I have been stewing over a commentary written the other day by Racine's Fair Housing Director Morris Reece. Read it here.
Morris was reacting to an incident in Raymond where racist graffiti was "inscribed" on the fence of an interracial couple, he African American, she Asian. Morris wrote "We know these types of racist groups do not exist in a vacuum."
To the best of my knowledge, there is not a shred of evidence that the vandalism was committed by more than one person, much less a group. But Morris is convinced apparently that not only was this the act of a group, but that there must be other groups since such a group does not operate in a vacuum. In other words, there are multiple racist groups operating in and around Raymond. This is an irresponsible smear on the good citizens of Raymond, who, according to a previous JT article on the subject responded appropriately to the incident, condemning it while offering support to the victims.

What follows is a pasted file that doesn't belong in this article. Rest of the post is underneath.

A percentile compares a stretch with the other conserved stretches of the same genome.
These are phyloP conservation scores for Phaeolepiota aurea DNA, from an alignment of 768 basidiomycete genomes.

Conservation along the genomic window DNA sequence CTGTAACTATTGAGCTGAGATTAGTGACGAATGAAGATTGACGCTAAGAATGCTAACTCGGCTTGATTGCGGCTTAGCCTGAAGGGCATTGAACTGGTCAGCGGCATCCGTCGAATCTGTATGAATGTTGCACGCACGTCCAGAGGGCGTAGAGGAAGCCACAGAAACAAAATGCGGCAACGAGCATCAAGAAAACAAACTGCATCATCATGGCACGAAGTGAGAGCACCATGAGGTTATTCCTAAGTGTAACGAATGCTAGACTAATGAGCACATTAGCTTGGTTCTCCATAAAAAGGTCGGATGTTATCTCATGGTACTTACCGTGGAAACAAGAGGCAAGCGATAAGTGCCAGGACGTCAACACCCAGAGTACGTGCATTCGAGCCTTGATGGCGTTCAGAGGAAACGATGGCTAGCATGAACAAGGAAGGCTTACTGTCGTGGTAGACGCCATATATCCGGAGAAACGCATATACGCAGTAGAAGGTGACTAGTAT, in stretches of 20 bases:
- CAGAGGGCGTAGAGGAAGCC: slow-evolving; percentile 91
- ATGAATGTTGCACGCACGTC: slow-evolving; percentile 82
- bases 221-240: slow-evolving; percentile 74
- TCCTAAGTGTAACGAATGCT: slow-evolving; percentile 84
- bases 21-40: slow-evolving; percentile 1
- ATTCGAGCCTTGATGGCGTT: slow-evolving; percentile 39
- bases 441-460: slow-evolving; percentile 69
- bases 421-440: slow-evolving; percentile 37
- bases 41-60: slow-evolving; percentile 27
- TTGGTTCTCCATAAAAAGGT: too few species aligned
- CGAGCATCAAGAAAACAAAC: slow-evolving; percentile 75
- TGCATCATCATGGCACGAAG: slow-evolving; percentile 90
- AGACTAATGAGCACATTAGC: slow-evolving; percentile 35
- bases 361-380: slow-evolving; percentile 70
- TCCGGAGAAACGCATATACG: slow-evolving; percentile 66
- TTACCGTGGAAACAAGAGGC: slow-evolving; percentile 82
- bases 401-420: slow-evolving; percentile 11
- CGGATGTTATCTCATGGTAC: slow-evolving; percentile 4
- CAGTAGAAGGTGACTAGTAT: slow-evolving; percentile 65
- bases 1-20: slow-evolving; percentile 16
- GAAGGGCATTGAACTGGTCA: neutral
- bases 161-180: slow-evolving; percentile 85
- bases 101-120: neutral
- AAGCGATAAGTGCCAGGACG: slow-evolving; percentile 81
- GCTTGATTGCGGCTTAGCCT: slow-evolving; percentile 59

Why would Morris suggest, absent any supportive evidence, that there are multiple racist groups operating in our area? I can't be sure but I will note that Morris would not have a job as Fair Housing Director if not for the perception of persistent mistreatment of minorities. As such, Morris has a financial incentive to promote the notion that we are plagued by racist groups. Moreover, I am troubled that someone who must evaluate racist intent for a living, and dish out penalties accordingly, would reach such a conclusion absent any supporting evidence. His essay ought to disqualify him from his job.
And finally, has Racine solved all its problems? Is an isolated racist incident in Raymond worthy of comment when we hear little or nothing from him concerning more serious problems in Racine's black community? We know there are problems with "groups" in Racine. They are called gangs and in addition to vandalism they are engaged in selling drugs and shooting at each other.
All in all, I think Morris should focus more on real groups that are operating in Racine and less on those operating in his imagination.